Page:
The State Department’s OIG has just released its report on INL’s Air Wing program in Afghanistan and Pakistan.
The Department of State’s (Department) Office of Aviation in the Bureau of International Narcotics and Law Enforcement Affairs (INL/A) supports U.S. Government counternarcotics missions with aviation expertise and resources. INL/A provides aircraft and operates Air Wing programs in Afghanistan, Pakistan, Bolivia, Colombia, Guatemala, and Peru. In 1998, INL/A entered into an aviation services contract with DynCorp International to support worldwide counternarcotics missions. In November 2005, INL/A awarded a new performance-based contract to DynCorp for the continuation of aviation support services. The total value of the current contract (November 2005 to October 2009) with DynCorp is $1.07 billion for all countries. Since January 2005, the Afghanistan Air Wing program has received $356 million1, and Pakistan Air Wing operations have been funded at $32 million.
OIG noted weaknesses in INL/A’s contract and management oversight of the Air Wing program in Afghanistan. Three PSCs monitor mission operations by acting as senior aviation advisors. However, INL/A directs all contract deliverables and cost reports to be sent directly to its staff in the United States, without verifi cation by these PSCs, and OIG was unable to determine whether DynCorp’s deliverables are accurate or charged costs are proper. A COR from INL/A has never been to Afghanistan, and there are no plans to send a COR to the country.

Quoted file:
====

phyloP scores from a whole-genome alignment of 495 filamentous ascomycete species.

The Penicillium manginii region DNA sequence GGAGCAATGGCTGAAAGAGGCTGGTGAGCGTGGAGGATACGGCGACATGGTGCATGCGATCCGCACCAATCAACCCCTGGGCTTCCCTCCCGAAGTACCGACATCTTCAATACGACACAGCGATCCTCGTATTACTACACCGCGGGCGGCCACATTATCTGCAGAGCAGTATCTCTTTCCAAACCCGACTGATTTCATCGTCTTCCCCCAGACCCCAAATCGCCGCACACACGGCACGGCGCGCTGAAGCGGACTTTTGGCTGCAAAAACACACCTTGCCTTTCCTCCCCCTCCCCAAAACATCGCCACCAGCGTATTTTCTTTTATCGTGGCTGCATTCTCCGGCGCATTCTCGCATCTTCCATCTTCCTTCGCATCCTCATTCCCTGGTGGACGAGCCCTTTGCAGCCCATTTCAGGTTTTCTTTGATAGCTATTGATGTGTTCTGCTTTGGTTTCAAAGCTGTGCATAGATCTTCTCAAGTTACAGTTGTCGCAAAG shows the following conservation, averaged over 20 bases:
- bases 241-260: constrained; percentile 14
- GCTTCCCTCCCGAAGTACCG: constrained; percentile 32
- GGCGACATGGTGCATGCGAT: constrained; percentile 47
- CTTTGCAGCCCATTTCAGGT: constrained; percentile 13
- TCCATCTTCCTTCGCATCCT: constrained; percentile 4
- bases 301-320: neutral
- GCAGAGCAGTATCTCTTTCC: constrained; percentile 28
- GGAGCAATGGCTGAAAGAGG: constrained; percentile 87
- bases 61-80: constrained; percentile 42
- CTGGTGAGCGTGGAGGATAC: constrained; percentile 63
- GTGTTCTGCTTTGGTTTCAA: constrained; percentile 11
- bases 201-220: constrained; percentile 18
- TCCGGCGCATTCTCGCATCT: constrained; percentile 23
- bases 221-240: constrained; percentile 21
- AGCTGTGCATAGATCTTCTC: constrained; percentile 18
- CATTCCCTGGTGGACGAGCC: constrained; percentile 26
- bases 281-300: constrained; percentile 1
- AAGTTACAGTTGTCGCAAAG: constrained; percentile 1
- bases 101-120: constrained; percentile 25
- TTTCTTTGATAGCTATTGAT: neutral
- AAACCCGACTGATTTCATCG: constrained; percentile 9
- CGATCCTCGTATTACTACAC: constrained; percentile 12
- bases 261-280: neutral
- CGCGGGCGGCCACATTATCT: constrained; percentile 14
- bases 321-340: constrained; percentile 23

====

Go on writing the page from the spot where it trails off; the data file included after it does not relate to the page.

In Pakistan, the Air Wing program, funded at $32 million to date, has been generally effective in providing critical air support for activities along the Pakistan-Afghanistan border, including a variety of missions for the Pakistan Government. However, DynCorp has had problems meeting some of the contract terms, particularly flying hour goals. The inability to meet the required aircraft readiness rate is directly related to low levels of maintenance personnel and, according to INL/A, is also affected by issues with staff from Pakistan’s Ministry of Interior. OIG was unable to determine whether the Pakistan Government is adhering to the terms of a letter of agreement regarding use of INL/A aircraft, and found that the government continues its reticence in providing information on flights. The PSC who is the senior aviation advisor for the Air Wing program in Pakistan, reports directly to the INL/A COR in the United States on all contractual issues. The COR has never been to Pakistan. This situation potentially weakens management and internal controls. OIG also learned that neither INL/A nor DynCorp knows who owns the information system, AWIS, or its contents, which are critical to operations in all six countries under the Air Wing contract.
The Bureau of International Narcotics and Law Enforcement Affairs Air Wing Program in Afghanistan and Pakistan | Performance Audit | Report Number MERO-A-10-03, March 2010 | PDF